To Cull or Not to Cull

Discussion in 'Emergencies / Diseases / Injuries and Cures' started by sarahs31, Feb 11, 2009.

  1. sarahs31

    sarahs31 Out Of The Brooder

    Apr 20, 2008
    Waukesha, WI
    Ok, here's the scoop. I ordered 5 Welsummer Pullets and 5 St Run Welsummers. I got 8 cockerals and 2 pullets. Yeah, long story. So now I have too many cockerals in my flock. I have 30-15 wk old chickens in a 12x10 coop and I need to make some decisions.

    My first immediate one is I have a roo that's down. He's on the floor, alert but hobbles and drags his wing. I'm thinking he may have a broken wing, it's floppy and there were a LOT of black wings on the floor. Could they be fighting seriously already? Any ideas?

    Now the rest of the boys. I'd like to keep two so that I can perhaps hatch some Welsummers. What do I look for in a roo and what would you do with the rest. I can't think that Wellies could be that meaty....Would anyone pay a couple of bucks for them? Ideas?
  2. chicksahoy

    chicksahoy Out Of The Brooder

    Dec 24, 2008
    as far as getting rid of the other roosters, no one can really ship birds w/out there being shock and trauma. so unless you can find someone in your area who will take them, eat 'em up. what to look for in a breeding rooster:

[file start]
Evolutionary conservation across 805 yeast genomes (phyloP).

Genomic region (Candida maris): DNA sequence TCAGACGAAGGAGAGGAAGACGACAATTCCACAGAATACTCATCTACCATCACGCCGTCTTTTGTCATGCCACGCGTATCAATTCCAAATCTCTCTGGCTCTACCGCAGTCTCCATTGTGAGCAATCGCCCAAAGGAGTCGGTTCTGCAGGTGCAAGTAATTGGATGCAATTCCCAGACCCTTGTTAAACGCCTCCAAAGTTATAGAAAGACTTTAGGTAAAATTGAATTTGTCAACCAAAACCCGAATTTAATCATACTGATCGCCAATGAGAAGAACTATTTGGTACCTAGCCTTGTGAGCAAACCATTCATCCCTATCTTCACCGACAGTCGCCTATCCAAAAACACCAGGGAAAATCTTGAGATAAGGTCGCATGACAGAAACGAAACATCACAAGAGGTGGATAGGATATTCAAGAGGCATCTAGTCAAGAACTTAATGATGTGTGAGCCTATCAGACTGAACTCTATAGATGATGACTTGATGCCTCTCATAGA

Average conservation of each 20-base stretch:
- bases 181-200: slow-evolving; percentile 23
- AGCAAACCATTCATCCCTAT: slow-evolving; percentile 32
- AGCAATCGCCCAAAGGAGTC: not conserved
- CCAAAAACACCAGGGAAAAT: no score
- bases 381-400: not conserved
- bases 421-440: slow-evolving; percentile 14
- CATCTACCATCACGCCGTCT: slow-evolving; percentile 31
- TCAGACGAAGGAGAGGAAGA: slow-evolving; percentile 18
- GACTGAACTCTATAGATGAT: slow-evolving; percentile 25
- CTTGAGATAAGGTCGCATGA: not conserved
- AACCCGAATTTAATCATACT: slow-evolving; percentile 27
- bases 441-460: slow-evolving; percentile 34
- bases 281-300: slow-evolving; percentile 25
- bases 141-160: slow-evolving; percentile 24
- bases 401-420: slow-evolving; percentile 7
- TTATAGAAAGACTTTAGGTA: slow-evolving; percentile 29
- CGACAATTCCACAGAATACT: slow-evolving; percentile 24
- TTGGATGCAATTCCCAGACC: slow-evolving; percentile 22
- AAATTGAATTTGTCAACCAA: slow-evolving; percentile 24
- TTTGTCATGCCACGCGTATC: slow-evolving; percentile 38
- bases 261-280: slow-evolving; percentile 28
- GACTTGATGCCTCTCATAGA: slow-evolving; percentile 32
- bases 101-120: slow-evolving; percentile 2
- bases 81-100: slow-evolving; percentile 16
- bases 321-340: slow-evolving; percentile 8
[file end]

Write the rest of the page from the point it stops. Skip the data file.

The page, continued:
1. perkiness
    2. clear eyes and shiny feathers
    3. no split wing, (gap in the wing feathers when they are spread out)or squirrel tail p.s. this is only a partial, to start off with list of what to lookfor as i am, by all standards, a novice
    best of luck,
  3. Sunny Side Up

    Sunny Side Up Count your many blessings...

    Mar 12, 2008
    Loxahatchee, Florida
    You'll only need 1 roo with just 2 hens, the usual ratio is 1:10-12. And yeah, with that many young roos together with just 2 still immature pullets, there's going to be fighting for sure!

    I'd put the hurt guy in a separate cage, and then separate the other roos from the pullets. Put them 2 or 3 to a cage, if you can. They can fatten up for the next 3-5 weeks and be ready to process. They won't be as meaty as some breeds, but certainly worth the effort to process. Around here folks pay $5-$10 for unwanted roos for meat.

    Once you separate your pullets from the cockerels, you can experiment with putting 1 guy at a time back in with them, to see which one you like the best.

BackYard Chickens is proudly sponsored by